To paraphrase a CMBM alum, “When I heard The Center for Mind-Body Medicine would be offering a seminar called ‘Mind, Mood & Food’ at Kripalu, I felt like the heavens were bringing all my favorite things together.” The “trifecta”, as I like to call it, was a beautiful blend of relevant material taught by engaging faculty in a setting where what was being taught could be practiced. Imagine learning about foods that support brain health and then going to Kripalu’s dining hall where those foods are waiting for you on an abundant buffet. Picture completing a moving meditation with Jim Gordon and then going to Yoga Dance during a seminar break. Kathie Swift spoke about the benefits of being in nature for brain health, and I’m convinced Mother Nature was a seminar participant as the weather was perfect for walks to the lake. It was seventy degrees in mid-March in the Berkshires!
Mark Pettus, Jay Lomard and Chuck Parker offered a wealth of knowledge and fantastic synergy as they fed off each other’s energy and complemented each other’s work. A big round of applause goes to the hard-working staff at Kripalu. They were wonderful to work with and jumped right in to run the program like a well-oiled machine. Mind, Mood & Food at Kripalu is definitely worth a repeat!
Food As Medicine Executive Chef Rebecca Katz, MS, just shared this lovely video, “Nourish means….” from the folks at NourishLife.org.
What nourishes you?
Yesterday, I had an incredibly powerful yoga class. I spent the entire class practically wtih my eyes closed. It wasn’t intentional at first but then had great meaning for me. We started with a little flow and then stopped with eyes closed to “set an intention” as my teacher says. I closed my eyes and had some tears come out. I decided on this early early morning (I do yoga at 6 AM), I was going to search inward for the light, for the joy. That I could not attach to finding that in the stressful situations before me. That no matter how Zubin does on the steroids or if and when he deteriorates to a wheelchair, that no matter how he does in school or if we feel we get what we need there, that joy is not something I can wait for from these things. I have to search inward and get joy from within. And so I closed my eyes and set my intention, to search for the light and peace within.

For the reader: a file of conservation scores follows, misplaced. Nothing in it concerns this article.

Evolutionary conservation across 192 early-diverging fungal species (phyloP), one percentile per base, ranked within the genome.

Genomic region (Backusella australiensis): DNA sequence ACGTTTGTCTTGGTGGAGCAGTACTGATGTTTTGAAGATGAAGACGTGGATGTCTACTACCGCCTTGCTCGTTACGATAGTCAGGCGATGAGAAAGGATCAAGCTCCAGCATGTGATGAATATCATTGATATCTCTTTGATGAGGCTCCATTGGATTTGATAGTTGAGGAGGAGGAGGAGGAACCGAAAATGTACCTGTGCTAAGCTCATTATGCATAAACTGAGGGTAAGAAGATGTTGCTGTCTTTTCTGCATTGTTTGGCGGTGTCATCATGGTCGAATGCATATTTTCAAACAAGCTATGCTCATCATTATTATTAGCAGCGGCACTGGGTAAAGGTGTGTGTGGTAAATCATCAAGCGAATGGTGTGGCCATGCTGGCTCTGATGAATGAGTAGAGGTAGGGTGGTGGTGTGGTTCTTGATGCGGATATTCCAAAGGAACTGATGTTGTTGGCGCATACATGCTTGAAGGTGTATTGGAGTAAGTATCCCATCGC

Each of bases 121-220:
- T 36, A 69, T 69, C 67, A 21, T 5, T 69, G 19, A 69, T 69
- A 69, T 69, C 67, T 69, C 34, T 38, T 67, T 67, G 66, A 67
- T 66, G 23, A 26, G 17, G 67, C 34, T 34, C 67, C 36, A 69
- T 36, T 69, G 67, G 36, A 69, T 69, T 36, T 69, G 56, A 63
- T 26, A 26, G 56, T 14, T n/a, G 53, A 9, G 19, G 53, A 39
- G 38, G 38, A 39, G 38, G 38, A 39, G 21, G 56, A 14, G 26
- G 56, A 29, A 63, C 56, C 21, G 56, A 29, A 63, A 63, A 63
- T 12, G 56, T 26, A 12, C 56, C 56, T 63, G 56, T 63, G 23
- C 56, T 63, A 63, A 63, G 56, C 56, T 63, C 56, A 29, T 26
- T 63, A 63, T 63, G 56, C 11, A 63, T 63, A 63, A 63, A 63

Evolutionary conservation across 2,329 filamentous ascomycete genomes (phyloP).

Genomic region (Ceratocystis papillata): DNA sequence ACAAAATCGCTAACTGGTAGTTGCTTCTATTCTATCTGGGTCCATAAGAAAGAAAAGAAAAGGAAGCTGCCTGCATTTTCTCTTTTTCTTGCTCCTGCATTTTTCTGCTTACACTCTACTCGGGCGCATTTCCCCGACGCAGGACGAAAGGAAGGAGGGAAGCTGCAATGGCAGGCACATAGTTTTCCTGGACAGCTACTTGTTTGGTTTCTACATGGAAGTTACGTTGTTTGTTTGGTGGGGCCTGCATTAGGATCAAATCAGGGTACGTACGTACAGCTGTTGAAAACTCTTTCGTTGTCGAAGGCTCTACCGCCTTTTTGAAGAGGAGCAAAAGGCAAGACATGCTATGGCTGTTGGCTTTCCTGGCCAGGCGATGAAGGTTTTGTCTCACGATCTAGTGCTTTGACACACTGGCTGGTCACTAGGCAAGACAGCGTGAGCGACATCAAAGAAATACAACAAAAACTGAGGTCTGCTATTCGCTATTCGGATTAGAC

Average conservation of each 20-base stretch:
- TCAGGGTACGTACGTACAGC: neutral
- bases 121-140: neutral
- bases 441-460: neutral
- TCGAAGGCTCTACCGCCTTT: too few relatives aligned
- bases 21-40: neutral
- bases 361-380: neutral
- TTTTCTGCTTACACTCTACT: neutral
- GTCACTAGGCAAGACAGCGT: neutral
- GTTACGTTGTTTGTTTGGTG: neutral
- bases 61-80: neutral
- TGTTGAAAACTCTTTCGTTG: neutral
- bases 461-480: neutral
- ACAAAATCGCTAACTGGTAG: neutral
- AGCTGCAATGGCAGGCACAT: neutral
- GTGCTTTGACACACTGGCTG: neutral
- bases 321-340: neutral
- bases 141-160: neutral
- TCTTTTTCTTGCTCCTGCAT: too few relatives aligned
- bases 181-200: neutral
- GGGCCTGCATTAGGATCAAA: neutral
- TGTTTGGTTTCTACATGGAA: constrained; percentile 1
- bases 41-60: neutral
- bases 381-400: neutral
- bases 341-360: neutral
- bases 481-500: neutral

I’m proud to announce that my good friend, colleague, and CMBM board member, Dr. Mark Hyman has just released his latest book, The Blood Sugar Solution. This book is a must read continuation of his groundbreaking work with diabesity (the continuum of abnormal biology that ranges from mild insulin resistance to full-blown diabetes). It’s a book I recommend to all of you without reservation. Dr. Hyman has elegantly described the complex and precarious situation that many Americans have found themselves in–struggling with multiple forms of chronic illness with severe physical and psychological ramifications. He uses an intelligent and scientifically-validated approach to lay out a clearly guided roadmap for reversing this course.
This is the pre-program staff meeting yesterday in Jacmel, Haiti, where the Center is training 120 care providers in our Initial Mind-Body Medicine program. Initial and advanced trainings have been held previously in Port-au-Prince, and some of those trained are now part of a Haiti Leadership Team serving as interns in this training. Dr. Gordon and Center faculty are guiding the deep process of learning that begins today. The trainees will learn the science and practice of self-care, in a supportive small-group setting. They need this support themselves, and will learn to share it with their families and their communities in Jacmel.
Blessings on the work!
This post originally appeared in the author’s blog Mindful Mothering on December 7, 2011.
Happy Valentine’s Day!
I still have thoughts swimming from David Whyte‘s workshop and one was on this idea of lovingkindness. That is not how he described it but he speaks of the essence of how we nurture ourselves. He suggests that we are the only part of creation that is allowed to deny itself, ie a tree or flower do not get to deny their essence but we as humans, constantly deny or reject parts of ourselves that we are dissatisfied with. And so this idea of how to nurture ourselves is cast aside by our self-criticism. Continue reading →